Five years of shared office space celebrated

Petridish community organiser Carrie-Ann McEwan and founder Jason Lindsey mark five years of...
Petridish community organiser Carrie-Ann McEwan and founder Jason Lindsey mark five years of being in business. PHOTO: GREGOR RICHARDSON
"It kind of happened out of accidental circumstances really."

A humble Jason Lindsey was speaking about how he came to start Dunedin’s shared office space Petridish, which is celebrating its fifth birthday this week.

After a career working in film and television in the United States and New Zealand, Mr Lindsey and his wife, Kate, moved to Dunedin and bought the historic Ross & Glendining building in Stafford St.

"We bought the building not really knowing what we were going to do with it, and the bank wanted us to secure some traditional five- or 10-year leases.

"We really struggled at the time to get companies that would take them," he said.

After wondering what to do, Mr Lindsey fitted out a space on the second floor with 12 desks with the idea to try out a shared office space.

"The first week we had four or five people that had started up businesses come in and then they went on to tell friends about us.

"By the end of the week, we were pretty full so we started fitting out the next space the following Monday," he said.

Mr Lindsey believed Petridish was much more than a shared office space.

"People would probably look at this and think the product we sell was offices and facilities, but really what we sell is community.

"We knew we had to find a point of difference because if a big shared office space company came into town and pulled a Walmart kind of thing where they put their prices down so low, they would choke us out of business.

"We knew if we built a community and people found their tribe here they were more likely to stay," he said.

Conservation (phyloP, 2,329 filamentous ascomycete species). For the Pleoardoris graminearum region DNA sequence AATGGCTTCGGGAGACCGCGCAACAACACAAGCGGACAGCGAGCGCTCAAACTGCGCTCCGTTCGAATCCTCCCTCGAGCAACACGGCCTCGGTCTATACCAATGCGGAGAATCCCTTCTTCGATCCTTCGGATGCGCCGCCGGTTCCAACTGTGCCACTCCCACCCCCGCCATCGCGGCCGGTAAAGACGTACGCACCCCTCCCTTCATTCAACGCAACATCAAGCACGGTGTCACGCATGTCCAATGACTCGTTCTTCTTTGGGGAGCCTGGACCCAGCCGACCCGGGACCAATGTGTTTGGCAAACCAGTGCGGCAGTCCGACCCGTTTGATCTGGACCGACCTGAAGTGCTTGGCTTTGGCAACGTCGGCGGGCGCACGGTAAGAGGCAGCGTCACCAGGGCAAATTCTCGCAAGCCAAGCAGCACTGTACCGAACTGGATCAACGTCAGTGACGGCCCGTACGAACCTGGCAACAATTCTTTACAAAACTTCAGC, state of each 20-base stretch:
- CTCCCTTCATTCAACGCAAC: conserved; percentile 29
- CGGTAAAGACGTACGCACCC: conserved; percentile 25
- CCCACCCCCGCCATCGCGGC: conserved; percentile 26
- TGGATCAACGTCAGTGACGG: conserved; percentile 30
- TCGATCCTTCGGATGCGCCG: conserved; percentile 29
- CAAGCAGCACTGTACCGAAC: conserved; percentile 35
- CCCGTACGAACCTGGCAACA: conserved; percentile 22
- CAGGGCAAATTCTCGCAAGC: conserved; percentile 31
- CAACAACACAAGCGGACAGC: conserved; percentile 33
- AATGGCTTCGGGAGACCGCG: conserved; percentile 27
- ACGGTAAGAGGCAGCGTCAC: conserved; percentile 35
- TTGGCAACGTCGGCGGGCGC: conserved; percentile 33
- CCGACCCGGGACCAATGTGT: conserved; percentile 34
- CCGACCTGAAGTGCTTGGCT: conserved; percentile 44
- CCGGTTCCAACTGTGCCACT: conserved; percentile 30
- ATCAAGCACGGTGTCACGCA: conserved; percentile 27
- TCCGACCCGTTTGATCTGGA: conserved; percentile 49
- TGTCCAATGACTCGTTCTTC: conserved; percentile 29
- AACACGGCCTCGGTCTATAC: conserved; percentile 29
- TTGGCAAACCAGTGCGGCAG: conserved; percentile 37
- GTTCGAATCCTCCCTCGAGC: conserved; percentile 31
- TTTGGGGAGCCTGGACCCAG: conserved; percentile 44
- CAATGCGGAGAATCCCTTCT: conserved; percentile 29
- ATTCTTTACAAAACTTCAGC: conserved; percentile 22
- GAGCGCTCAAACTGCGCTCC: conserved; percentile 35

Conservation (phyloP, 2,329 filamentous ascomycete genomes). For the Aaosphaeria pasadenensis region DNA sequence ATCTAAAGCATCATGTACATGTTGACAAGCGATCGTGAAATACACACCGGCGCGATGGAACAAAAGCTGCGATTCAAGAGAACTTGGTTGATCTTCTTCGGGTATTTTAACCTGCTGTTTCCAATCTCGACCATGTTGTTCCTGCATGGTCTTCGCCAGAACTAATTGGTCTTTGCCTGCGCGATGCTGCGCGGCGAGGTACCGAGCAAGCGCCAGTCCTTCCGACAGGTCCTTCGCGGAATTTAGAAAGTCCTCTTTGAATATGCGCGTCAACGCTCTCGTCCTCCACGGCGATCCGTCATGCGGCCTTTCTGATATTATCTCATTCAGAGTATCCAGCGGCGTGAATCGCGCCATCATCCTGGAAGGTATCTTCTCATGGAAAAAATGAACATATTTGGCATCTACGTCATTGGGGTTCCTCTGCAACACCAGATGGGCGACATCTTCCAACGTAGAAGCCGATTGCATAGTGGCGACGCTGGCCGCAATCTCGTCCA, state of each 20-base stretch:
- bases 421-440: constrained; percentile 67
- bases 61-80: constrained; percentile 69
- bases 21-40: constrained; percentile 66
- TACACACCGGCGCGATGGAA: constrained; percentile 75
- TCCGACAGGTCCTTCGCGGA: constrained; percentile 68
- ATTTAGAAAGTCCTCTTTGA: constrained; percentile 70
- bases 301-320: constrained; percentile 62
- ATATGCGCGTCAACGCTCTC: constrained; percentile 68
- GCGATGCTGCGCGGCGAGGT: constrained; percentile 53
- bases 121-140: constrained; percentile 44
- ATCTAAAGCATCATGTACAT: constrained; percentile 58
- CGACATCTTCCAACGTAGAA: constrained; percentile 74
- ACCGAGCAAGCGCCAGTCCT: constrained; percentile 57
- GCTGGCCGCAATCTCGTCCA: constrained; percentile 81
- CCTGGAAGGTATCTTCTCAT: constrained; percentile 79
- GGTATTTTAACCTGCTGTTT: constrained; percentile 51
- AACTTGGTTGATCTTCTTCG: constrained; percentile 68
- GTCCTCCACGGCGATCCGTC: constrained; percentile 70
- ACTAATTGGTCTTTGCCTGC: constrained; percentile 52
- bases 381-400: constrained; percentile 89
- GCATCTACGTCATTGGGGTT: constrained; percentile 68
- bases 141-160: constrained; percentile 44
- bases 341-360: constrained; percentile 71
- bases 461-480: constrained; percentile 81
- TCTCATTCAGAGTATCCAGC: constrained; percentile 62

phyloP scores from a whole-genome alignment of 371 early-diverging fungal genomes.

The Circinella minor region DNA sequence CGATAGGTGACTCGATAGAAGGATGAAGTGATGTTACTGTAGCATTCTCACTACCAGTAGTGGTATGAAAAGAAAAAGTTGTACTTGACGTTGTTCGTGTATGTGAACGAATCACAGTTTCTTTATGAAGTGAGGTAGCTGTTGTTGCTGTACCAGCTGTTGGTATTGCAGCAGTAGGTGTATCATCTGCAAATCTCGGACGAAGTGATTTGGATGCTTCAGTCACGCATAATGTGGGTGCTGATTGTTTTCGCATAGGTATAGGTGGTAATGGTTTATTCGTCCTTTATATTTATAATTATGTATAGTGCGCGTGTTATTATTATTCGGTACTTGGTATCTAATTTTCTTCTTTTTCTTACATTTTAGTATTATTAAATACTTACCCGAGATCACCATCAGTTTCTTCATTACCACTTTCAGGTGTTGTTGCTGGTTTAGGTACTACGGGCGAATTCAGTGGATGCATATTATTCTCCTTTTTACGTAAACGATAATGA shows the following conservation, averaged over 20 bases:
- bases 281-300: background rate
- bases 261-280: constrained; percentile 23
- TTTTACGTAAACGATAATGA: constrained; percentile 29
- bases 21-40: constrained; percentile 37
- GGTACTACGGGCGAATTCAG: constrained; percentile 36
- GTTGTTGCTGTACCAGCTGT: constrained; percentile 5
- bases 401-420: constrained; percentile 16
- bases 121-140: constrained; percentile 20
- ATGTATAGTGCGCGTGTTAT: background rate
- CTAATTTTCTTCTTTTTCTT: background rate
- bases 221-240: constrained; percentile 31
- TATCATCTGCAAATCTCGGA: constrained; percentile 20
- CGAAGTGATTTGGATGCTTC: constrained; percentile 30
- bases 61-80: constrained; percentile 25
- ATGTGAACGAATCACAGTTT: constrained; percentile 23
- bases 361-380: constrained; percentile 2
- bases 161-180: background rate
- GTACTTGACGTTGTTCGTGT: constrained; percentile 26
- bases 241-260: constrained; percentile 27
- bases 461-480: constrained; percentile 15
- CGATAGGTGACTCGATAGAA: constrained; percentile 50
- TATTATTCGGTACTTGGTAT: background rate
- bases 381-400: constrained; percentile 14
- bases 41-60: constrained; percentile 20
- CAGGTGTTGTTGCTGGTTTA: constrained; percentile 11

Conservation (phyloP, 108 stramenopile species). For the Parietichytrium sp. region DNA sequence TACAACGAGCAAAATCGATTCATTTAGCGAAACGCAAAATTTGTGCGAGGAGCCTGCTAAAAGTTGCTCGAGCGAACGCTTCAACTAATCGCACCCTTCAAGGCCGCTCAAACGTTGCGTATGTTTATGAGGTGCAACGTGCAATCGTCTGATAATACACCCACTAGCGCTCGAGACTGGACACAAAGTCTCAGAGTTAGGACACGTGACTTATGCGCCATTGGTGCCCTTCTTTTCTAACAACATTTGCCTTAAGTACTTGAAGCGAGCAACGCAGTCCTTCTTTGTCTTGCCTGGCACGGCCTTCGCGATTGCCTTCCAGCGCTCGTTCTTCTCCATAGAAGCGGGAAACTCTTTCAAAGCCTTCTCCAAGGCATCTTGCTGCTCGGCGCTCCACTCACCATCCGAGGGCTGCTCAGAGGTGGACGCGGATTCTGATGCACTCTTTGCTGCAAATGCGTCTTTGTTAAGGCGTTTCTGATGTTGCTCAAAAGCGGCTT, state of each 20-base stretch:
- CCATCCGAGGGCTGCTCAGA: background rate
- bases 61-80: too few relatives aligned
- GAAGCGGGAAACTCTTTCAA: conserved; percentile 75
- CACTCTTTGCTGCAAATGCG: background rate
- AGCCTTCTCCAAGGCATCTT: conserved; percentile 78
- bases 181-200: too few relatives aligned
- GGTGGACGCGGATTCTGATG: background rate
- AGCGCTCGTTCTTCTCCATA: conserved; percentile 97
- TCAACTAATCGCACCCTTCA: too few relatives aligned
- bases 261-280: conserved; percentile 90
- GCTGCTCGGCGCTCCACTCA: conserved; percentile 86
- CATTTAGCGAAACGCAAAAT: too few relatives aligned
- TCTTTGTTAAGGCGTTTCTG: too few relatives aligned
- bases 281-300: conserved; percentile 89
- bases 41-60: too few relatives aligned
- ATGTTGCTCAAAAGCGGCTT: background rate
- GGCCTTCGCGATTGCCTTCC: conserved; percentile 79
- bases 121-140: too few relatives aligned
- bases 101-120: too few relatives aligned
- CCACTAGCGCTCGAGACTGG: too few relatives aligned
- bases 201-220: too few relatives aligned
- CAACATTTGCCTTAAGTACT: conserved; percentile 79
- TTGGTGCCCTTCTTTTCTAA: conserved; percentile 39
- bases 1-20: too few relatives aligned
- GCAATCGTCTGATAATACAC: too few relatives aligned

Now there were 60 businesses, both well-established and start-ups, and 150 people working throughout the building.

Covid-19 had been tough on the business, though.

"We lost nearly 20% of our community and the majority of those were start-ups.

"I think for most people running businesses, they think of the financial loss but for us we lost people we cared deeply about," Mr Lindsey said.

Following nine months of being in "survival mode" after the lockdown, the business has begun to stabilise again.

Later this year, Petridish will open an area aimed at helping start-ups design products across a range of technologies by providing access to workshop and educational resources called the "Inventors’ Lab."

Mr Lindsey hoped to be there for another five years and beyond.

"I feel pretty positive we will be here for another five years. We have probably had some opportunities to get out a couple times.

"I’ve never enjoyed doing something as much as I have enjoyed doing this.

"I think it would be very hard for me to let go and I’d be quietly foolish," he said.


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